Ice Cube talks Big3, his love of the Raiders and why the Chargers in L.A. makes no sense

Dan Wetzel

LAS VEGAS — Before he was a rapper, an actor, a genre creator, a screenwriter and simply an icon, Ice Cube was a sports fan, the Los Angeles Lakers and Raiders, mostly.

So maybe it all makes sense that a star of this caliber, a businessman of this success, would up and help found a wing-and-a-prayer, national barnstorming 3-on-3 basketball league. Why try to buy an ownership stake in the NBA when you can control an entire league?

The Big3’s championship game takes place Saturday at the MGM Grand Garden Arena and will broadcast live on Fox at 4:30 p.m. ET.

Three-on-three basketball? Yes, featuring retired NBA players (Kenyon Martin, Rashad Lewis, Mike Bibby and so on) playing half court and with some added twists, such as a 4-point circle.

“Love it,” Cube said Thursday, sitting in a MGM boardroom ahead of the title game, of the 4-point play. “The fans love it. Anytime there is an attempt, you can hear the gasp from the audience. And when it hits everyone is excited. You shoot from that far out, 30 feet, you should get four points.”

The league has been a success so far, with decent crowds turning out on various tour stops and a good TV deal with Fox Sports. The title game marks just the 10th event in league history, so there is plenty of room to grow and ways to improve, Cube notes. Overall, though, not bad. It’s been a basketball oasis during the drought of the summer.

Not that it’s been simple. There are constant challenges. At one point this summer, Cube even had to oversee the one-game suspension of Allen Iverson after AI failed to show for a game.

“It was actually an easy decision because it was Big 3 policy, although I wish I didn’t have to make it because I love Allen Iverson,” Cube said. “Maybe I’ll buy him a watch as a gift after the season.”

That’s confirmation that the Big3 actually has policies, although it’s not exactly the authoritarian No Fun League or anything like that. This isn’t Roger Goodell here. Trash talk is encouraged in a sport born on the playgrounds.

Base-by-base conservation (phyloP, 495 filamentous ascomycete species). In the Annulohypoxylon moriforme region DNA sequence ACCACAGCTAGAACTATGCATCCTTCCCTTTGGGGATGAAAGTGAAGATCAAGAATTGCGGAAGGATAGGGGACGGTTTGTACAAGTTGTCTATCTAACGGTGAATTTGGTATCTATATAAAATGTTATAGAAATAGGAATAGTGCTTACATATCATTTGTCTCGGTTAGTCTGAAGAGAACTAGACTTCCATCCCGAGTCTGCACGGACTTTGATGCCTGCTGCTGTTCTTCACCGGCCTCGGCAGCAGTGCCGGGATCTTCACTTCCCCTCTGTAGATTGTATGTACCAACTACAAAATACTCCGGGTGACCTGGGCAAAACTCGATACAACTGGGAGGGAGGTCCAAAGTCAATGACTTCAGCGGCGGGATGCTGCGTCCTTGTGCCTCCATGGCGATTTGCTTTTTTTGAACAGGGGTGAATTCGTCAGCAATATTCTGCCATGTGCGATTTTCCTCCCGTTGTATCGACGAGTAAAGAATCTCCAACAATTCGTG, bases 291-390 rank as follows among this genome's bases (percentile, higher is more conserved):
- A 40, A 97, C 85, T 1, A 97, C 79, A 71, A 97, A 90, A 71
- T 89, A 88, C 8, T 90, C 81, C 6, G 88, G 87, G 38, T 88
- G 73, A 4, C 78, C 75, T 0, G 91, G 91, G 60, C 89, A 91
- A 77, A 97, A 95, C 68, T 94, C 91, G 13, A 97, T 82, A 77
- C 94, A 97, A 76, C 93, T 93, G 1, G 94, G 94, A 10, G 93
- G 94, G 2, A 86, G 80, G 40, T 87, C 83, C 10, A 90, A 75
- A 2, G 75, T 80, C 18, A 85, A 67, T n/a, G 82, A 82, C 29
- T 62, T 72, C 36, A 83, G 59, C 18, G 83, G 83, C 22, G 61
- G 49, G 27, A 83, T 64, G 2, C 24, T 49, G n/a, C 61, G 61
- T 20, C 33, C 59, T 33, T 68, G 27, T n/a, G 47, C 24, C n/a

“If you’re feeling emotional, you can let that go,” Cube said.

So no technical fouls for taunting?

“Not in the Big3,” he said.

BIG3 co-founder Ice Cube (C) greets Allen Iverson during a BIG3 game in Seattle. (Getty)

He said the whole concept was an attempt at creating something fun, affordable and nostalgic. He’s promising a second season next summer and, if anything, it should be an easier sell to the public. If momentum grows, the Big3 is here to stay, in part because it isn’t trying to be too big, or challenge the NBA, but just find a niche.

“At a lot of places, you look in the stands and see the whole family,” Cube said. “It’s an affordable ticket. A lot of those fans had never been in those arenas. They had NBA teams but they couldn’t afford the ticket so it was the first time as a family stepping into these arenas.”

Maybe the best part, though, has been being around sports. There’s an old saying that ballers all want to be rappers and rappers all want to be ballers, and Cube doesn’t deny it.

He’s turned into Adam Silver but if he could switch careers with one athlete, who would he chose?

“Who wouldn’t want to be Kobe Bryant?” Cube said. “As a basketball player, playing in Los Angeles, one organization for 20 years, five championships, so many All-Star games.”

Basketball is just one pastime. Cube is a Raiders fan.

“I’m actually the president of Raider Nation,” he said.

We didn’t know that.

“I’m surprised it wasn’t on my limo,” he said.

It should be. So how does a lifelong Raider fan, dating back to the L.A. Raiders and through the Oakland Raiders, feel about the franchise moving here in a few years, to become the Las Vegas Raiders in a state-of-the-art facility just off the Strip?

“I’m excited,” Cube said. “They deserve a new stadium. The Raiders have been playing in a penitentiary in Oakland for the longest time. So it’s good they are out of that Folsom, what’s it called, San Quentin? Corcoran?”

Many believe the Raiders are still the most popular team in Los Angeles, but now that the city has two teams, the Rams and the Chargers, who will L.A. fans support?

“I think we’ll still have the large majority of Raider fans in L.A.,” Cube said. “Some of them will kind of mosey over to the Rams. None of them are going for the Chargers. I don’t know what the hell is going on there.

“‘Ya’ll want two teams here? We’ll throw in the Chargers for cheap.'”

Yeah, they are temporarily playing in a soccer stadium.

“And they can’t fill that up. It’s terrible.”

Just your average rap icon, movie star, comedic screenwriter talking sports and promoting his 3-on-3 league.

If the title game goes off without a hitch, you could say today was a good day.